December 9, 1949
RENO SALES CO., INC.
PRITCHARD INDUSTRIES, INC.
Before KERNER, DUFFY and FINNEGAN, Circuit Judges.
DUFFY, Circuit Judge.
Plaintiff brought this action to recover $12,050.56, the alleged unpaid balance of the purchase price of a quantity of waste baskets sold to defendant. In its answer defendant admitted receipt of the baskets, but denied liability for the unpaid purchase price, claiming that the baskets did not conform to sample and were of inferior quality and workmanship, and that it had offered to return all of said baskets to plaintiff. Defendant also interposed a counterclaim demanding $25,833.56, the amount which it had paid on its account for said baskets, plus $1,374.86 freight charges, again alleging that the waste baskets shipped by the plaintiff were of poor workmanship and were not merchantable, and that it had offered to return all of said baskets to plaintiff.
The cause was tried to a jury. At the close of defendant's case, the trial court granted plaintiff's motion for a directed verdict. A formal verdict was not signed by either the members of the jury or the foreman thereof. The court dismissed the counterclaim and entered judgment for the plaintiff, from which judgment this appeal is taken.
Although the order dismissing the counterclaim of plaintiff recites, "Ordered that said counterclaim be and it is hereby dismissed and that judgment be entered on the pleadings * * *," it is apparent from another part of said order and from the colloquy between the trial judge and counsel for plaintiff that a judgment on the verdict was contemplated. The order also recites, "* * * and the Court having heard the evidence adduced and the arguments of counsel and considered the pleadings filed herein directs a verdict for the plaintiff-counterdefendant on the counterclaim herein."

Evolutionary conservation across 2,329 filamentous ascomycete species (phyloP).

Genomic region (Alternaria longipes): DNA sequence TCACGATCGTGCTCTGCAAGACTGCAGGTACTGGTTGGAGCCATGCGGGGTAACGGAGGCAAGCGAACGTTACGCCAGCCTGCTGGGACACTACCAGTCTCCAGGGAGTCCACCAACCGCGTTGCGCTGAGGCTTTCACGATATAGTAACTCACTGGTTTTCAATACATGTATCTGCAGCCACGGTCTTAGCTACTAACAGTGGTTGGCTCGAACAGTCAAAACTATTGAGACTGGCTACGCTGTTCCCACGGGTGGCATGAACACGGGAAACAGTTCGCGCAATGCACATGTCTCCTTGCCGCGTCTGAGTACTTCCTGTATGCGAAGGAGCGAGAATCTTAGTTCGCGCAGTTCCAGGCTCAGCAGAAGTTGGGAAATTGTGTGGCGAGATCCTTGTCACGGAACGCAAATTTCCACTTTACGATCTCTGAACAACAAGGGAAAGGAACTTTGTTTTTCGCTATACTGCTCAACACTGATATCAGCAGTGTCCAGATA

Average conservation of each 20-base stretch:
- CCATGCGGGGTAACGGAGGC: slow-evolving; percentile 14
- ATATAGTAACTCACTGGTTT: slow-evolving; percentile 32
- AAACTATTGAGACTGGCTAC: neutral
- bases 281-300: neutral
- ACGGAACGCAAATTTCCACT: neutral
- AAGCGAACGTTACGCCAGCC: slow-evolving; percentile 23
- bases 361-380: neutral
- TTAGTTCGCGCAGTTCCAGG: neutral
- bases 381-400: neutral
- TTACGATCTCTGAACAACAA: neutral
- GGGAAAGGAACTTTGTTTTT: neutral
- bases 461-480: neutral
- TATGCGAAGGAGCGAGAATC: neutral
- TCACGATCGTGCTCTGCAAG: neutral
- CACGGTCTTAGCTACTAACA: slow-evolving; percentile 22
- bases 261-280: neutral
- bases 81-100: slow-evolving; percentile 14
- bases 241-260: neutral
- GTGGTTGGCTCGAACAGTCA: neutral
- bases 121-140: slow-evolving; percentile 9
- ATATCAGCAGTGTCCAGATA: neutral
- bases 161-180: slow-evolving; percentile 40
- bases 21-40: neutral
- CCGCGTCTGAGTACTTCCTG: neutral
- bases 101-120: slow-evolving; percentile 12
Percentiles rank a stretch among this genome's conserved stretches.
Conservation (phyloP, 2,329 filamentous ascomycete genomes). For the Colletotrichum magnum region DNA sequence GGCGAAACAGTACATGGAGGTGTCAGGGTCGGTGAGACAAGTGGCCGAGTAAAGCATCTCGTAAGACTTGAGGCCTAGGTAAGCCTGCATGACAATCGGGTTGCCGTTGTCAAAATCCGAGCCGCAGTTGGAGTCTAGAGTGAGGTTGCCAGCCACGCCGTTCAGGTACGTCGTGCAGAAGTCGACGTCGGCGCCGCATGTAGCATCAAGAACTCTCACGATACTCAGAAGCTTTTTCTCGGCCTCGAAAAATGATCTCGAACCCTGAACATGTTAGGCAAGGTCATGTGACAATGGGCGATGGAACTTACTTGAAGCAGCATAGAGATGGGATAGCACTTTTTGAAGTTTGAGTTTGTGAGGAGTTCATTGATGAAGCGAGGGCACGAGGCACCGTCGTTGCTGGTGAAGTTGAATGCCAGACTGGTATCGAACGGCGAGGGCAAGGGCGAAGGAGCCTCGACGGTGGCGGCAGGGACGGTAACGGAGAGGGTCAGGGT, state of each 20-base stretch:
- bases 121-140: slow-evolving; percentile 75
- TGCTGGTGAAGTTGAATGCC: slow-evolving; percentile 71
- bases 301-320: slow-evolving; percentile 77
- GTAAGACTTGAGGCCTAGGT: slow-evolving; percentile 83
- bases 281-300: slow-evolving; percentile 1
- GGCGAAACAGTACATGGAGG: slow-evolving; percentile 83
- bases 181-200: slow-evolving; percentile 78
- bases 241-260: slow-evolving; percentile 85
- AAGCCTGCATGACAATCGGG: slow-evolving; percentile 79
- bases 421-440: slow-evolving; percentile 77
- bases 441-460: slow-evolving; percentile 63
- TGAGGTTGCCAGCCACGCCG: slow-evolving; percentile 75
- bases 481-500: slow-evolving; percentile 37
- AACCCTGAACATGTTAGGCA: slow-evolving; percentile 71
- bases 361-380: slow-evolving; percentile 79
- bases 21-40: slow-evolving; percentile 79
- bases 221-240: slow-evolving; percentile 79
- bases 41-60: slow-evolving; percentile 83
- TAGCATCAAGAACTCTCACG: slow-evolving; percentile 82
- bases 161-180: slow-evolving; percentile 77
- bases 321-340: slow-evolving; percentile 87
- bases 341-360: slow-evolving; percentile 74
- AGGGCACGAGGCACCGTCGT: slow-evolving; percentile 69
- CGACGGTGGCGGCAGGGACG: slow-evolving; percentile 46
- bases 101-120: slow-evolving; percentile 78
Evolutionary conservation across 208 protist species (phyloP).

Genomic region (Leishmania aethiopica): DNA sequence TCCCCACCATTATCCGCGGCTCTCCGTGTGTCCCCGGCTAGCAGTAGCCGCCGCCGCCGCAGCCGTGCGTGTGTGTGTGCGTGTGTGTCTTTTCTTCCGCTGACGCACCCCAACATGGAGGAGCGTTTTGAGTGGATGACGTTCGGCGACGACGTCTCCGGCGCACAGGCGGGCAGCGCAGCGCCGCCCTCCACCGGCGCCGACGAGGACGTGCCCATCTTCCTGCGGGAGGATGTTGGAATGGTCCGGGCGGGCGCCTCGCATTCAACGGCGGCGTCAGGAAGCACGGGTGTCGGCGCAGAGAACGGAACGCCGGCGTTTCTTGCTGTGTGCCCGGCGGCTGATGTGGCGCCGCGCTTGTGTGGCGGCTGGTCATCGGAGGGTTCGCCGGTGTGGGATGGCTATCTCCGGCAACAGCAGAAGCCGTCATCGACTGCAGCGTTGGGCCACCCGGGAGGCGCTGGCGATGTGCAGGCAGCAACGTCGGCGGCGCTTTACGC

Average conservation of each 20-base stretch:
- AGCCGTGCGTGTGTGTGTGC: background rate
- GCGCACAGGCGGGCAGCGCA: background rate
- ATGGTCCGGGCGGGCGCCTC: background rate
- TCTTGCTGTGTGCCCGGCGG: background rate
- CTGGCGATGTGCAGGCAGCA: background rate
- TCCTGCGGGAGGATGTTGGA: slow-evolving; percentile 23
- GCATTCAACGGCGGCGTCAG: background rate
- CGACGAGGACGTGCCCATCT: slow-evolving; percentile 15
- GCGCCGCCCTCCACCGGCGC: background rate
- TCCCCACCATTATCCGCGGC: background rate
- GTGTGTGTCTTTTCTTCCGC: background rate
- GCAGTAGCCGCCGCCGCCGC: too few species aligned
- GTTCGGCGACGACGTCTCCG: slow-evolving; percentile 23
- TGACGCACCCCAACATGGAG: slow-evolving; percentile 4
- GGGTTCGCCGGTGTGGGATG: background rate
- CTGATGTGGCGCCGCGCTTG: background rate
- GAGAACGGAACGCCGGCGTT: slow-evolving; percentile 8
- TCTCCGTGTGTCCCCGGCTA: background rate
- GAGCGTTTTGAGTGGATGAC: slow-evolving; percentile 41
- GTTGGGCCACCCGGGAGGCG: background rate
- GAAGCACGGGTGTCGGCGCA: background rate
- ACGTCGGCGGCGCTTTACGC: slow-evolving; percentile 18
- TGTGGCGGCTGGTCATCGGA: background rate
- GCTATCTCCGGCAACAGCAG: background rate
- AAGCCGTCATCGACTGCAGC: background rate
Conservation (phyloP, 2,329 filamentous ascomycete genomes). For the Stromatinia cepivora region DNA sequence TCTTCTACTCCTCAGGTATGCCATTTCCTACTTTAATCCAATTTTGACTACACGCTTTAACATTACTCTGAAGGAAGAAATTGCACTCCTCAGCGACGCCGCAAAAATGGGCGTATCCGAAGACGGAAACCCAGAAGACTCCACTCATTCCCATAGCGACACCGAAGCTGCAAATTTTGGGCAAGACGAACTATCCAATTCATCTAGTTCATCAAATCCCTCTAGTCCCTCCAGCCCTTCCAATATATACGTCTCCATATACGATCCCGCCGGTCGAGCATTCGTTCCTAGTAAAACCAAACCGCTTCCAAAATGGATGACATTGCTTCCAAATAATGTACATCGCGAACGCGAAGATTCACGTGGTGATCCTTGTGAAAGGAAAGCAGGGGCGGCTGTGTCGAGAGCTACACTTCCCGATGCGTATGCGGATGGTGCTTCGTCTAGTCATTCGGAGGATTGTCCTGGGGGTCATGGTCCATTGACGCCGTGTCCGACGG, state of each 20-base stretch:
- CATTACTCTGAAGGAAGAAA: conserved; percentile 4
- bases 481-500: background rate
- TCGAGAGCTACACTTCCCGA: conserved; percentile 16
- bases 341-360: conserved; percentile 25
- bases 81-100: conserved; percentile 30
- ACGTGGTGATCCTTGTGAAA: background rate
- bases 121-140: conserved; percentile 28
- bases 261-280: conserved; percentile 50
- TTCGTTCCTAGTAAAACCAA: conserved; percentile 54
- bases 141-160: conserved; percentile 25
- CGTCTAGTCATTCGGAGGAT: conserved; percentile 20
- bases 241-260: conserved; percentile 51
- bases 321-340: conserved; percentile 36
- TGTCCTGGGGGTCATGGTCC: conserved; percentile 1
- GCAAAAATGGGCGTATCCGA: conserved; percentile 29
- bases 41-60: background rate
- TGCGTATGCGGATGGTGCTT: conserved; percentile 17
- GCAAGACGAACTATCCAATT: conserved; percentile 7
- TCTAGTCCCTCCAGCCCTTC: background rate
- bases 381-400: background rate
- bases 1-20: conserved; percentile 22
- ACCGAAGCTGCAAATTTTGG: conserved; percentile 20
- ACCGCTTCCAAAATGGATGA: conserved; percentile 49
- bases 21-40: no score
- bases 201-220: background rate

On July 18, 1946, at Chicago, Illinois, defendant gave plaintiff a written purchase order for between 21,000 and 22,000 waste baskets, "as sample submitted," for $1.90 each. It was agreed that the baskets were to be shipped in individual sealed cartons to the defendant at Chicago for resale to defendant's customers. From July 22, 1946, to August 15, 1946, plaintiff shipped, delivered, and invoiced to defendant six shipments totaling 8,799 baskets for which defendant paid a total price of $16,718.10. From August 20 to October 24, 1946, an additional six shipments were made, totaling 11,134 baskets for a total price of $21,154.60. Up to November 29, 1946, defendant had paid to plaintiff a total of $9,115.46 on account; in addition eight post-dated checks, each for $1,500, had been given by defendant to plaintiff, but payment thereon was stopped. In December, 1946, defendant offered to return the waste baskets, but made no attempt or effort to do so, and continued to sell them up to the date of the trial in April, 1948. In all, about 3,000 baskets were sold which defendant obviously was in no position subsequently to return.